Paint the state red; Post-election dispatches from a divided Minnesota
Published 10:20 am Thursday, November 10, 2016
By John Enger, Dan Gunderson and Mark Steil
Minnesota’s map of election results is mostly red. Hillary Clinton may have snagged the state’s 10 electoral votes, but she did so by only about 42,700 votes — a razor-thin margin for a heavily Democratic state.
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The only pockets of blue showed up in the state’s Arrowhead region, Minneapolis, St. Paul and Rochester. Everywhere else belonged to president-elect Donald Trump by Wednesday morning.
Donald Trump carried several rural Minnesota counties with more than 70 percent of the vote — and also won in 19 rural counties that voted for Democratic President Barack Obama four years ago.
MPR News reporters from across the state surveyed the reactions in their communities Wednesday morning. Some people they talked to weren’t surprised by the former reality TV star’s presidential win. Others were fearful he might follow up on his promises of mass deportation once he’s in office. The reactions were as varied as the issues Minnesotans hold dear.
Here are some post-election snapshots from across Minnesota:
Bemidji: “I was pretty much Trump from the start”
Minnesota’s 10 electoral votes may have gone to Democratic presidential candidate Hillary Clinton, but voters in northern Minnesota supported Donald Trump by a wide margin.
Just before 6 a.m. Wednesday, a few hours after Donald Trump became president-elect, several men sip black coffee at Pete’s Place South, a truck stop diner on the rural outskirts of Bemidji. My arrival slightly quiets their talking and laughing.
They wear camo baseball caps and work boots. They order greasy breakfasts. They’re farmers and local business owners, mostly. Some are retired. Their wives don’t allow bacon and eggs at home anymore because of cholesterol, so they come to Pete’s Place, a decades-long tradition.
This particular morning, they’re in a great mood because Trump won.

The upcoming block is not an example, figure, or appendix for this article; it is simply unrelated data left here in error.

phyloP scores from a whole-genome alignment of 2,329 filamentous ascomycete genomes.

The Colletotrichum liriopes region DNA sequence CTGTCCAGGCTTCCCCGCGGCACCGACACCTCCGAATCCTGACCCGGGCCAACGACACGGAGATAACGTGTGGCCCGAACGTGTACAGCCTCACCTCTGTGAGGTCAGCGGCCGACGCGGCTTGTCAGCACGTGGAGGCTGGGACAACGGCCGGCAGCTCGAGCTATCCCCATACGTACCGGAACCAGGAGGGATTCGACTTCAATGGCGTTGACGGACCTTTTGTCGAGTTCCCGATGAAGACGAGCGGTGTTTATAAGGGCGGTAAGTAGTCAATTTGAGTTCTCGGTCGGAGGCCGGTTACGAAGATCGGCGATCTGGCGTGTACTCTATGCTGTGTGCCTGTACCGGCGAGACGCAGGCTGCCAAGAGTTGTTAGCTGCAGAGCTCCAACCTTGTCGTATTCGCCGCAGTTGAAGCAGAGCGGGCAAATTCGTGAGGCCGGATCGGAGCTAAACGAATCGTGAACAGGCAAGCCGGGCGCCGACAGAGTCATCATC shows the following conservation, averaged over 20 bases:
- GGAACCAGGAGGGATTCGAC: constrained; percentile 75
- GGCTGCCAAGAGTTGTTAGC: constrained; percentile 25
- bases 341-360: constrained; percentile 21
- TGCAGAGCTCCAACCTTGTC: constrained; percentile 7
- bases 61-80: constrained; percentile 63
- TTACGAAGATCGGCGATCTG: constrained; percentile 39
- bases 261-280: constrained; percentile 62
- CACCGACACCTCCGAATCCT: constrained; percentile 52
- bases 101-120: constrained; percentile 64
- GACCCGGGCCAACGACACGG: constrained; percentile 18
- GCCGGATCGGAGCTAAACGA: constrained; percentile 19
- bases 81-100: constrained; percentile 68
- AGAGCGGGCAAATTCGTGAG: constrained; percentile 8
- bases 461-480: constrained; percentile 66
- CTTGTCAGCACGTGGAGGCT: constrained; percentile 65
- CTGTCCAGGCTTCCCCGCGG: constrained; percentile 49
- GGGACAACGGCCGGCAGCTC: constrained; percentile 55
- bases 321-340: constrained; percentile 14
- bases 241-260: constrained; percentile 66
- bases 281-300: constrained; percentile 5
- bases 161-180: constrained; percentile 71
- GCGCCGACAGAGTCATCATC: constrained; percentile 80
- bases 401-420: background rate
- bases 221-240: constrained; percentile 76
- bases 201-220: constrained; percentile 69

“I was pretty much Trump from the start,” said John Magnuson, who lives outside of Bemidji. “I mean, he’s a bit of a loose cannon, but this election has been very entertaining, and I think the presidency is going to be very entertaining, also.”
Magnuson has company in his support of Trump, but not from two at the table, Democrats who don’t feel much like talking.
The waitress laughs as she pours coffee. Unlike many journalists and political experts, the early morning diner clientele is not surprised by the way election night turned out.
“If you look at the size of his rallies all the time, they were large,” explained area resident Jim Lyle.
Moorhead: A wait-and-see approach
The 7th Congressional District, in western Minnesota, leans Republican.
Mitt Romney won the area in 2012 by 32,000 votes. Donald Trump did much better, with a 103,000-vote margin this year. And several counties in the district that went for Democratic President Barack Obama four years ago flipped into the Trump column this year, including Clay County.
Most voters I approached were not eager to talk about the election. Ambivalence seemed to be a theme, with most people expressing little enthusiasm for their presidential vote.
Near Barnesville, a farming community of about 2,500 people that’s 20 minutes down I-94 from Moorhead, big piles of harvested corn on the edge of town attest to a bumper crop.
At Rube’s barber shop on the town’s main street, insurance agent Terry Olson was getting a trim. The election was about change, he said.
How did he vote? “I voted American.”
Olson wants Trump to pay attention to international relationships, because the economy here depends on strong export markets for farm crops to countries like China.
“I think now it’s a world economy, and we all have to get along. It used to be just the United States, but now it’s not,” Olson said. “We ship our soybeans and corn all over the world and we have to get along with those people, to at least work together. I guess we don’t necessarily have to like one another, but we have to work together.”
Worthington: Hope for jobs and fear of deportation
Around this southwestern Minnesota city surrounded by farmland, some residents hope President-Elect Trump concentrates on jobs.
“I feel like a lot of the people are trying to find jobs and don’t really have that opportunity,” said area resident Karstin Brown. “And I’m hoping that he can open up doors for a lot of people, so that they can get on their feet and get going.”
And Latino residents here are wondering if Trump will act on his pledge to deport immigrants in the country illegally.
Maria Parga of Worthington, a citizen who owns a restaurant and grocery store, said Trump should let job-holding undocumented immigrants stay in the country.
“If he has to remove people, I hope he have a little bit of mercy,” Parga said, “and be nice with the people who are working honestly.”